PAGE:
The Slow Motion exhibit at PrÃ¸ve was a puzzler for me, initially. The pieces were, as always, dynamic and transformative.
This piece, in particular, strikes me as powerful. Watch it for a little bit in this video:
Like many, most exhibits in The PrÃ¸ve space, this one is beyond the scale of my home. And many pieces, like Tim Kaiser’s electic piece, were marked NFS, “not for sale.”
While I enjoy attending PrÃ¸ve openings, I was left to wonder — how can a gallery make the rent with so few works of art to sell?
I talked with one of the co-owners, a quiet, unassuming gentleman, who helped me understand one of the roles of the gallery that I never understood properly. The gallery is not just a demonstration of goods; it is a demonstration of taste. As PrÃ¸ve has established in the last nearly a year that they have been in business in Duluth, they have an amazing sense of taste — A sense of taste worth hiring if you are an art lover, collector, or corporate entity looking to decorate your investments with other investments.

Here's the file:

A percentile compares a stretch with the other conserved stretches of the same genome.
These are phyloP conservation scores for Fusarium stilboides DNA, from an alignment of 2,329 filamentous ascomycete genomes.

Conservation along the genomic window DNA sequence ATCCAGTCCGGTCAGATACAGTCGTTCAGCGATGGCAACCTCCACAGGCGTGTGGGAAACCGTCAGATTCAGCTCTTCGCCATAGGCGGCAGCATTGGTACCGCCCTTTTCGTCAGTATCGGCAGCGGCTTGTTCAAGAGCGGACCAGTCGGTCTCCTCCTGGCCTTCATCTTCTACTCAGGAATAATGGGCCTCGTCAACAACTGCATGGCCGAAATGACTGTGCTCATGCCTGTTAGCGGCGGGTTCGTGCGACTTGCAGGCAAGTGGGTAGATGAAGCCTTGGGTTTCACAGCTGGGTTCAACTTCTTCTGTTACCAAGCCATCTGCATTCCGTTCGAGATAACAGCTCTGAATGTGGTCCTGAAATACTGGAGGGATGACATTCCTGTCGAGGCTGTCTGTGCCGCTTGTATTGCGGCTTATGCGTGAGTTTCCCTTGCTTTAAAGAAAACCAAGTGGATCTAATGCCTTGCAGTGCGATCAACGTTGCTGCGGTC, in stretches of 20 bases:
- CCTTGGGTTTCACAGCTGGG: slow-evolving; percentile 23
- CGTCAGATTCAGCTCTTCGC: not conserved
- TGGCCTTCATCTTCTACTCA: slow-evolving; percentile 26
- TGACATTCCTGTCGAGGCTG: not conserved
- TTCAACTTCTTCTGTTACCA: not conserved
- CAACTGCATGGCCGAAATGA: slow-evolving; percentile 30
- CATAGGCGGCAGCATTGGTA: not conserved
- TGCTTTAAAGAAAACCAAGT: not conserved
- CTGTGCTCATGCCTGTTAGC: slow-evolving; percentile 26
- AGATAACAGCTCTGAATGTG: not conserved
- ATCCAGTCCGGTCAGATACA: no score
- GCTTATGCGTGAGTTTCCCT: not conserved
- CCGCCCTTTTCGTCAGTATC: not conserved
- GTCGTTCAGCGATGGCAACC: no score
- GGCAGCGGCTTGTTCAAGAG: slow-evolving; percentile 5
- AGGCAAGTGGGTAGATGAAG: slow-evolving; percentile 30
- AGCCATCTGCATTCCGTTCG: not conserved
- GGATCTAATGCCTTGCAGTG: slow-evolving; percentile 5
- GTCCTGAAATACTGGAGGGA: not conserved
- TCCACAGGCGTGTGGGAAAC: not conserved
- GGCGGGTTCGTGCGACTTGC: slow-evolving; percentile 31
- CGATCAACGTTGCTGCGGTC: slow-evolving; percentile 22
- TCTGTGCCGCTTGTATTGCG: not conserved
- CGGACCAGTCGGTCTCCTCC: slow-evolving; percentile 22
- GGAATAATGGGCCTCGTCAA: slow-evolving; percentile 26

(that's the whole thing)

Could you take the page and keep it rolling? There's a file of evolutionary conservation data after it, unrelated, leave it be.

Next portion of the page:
As for this piece, the nerd in me thinks that this answers some common question about “representation” — about turning datastreams into an artistic representation. But the gallerygoer just watched it and watched it and watched it for hours.
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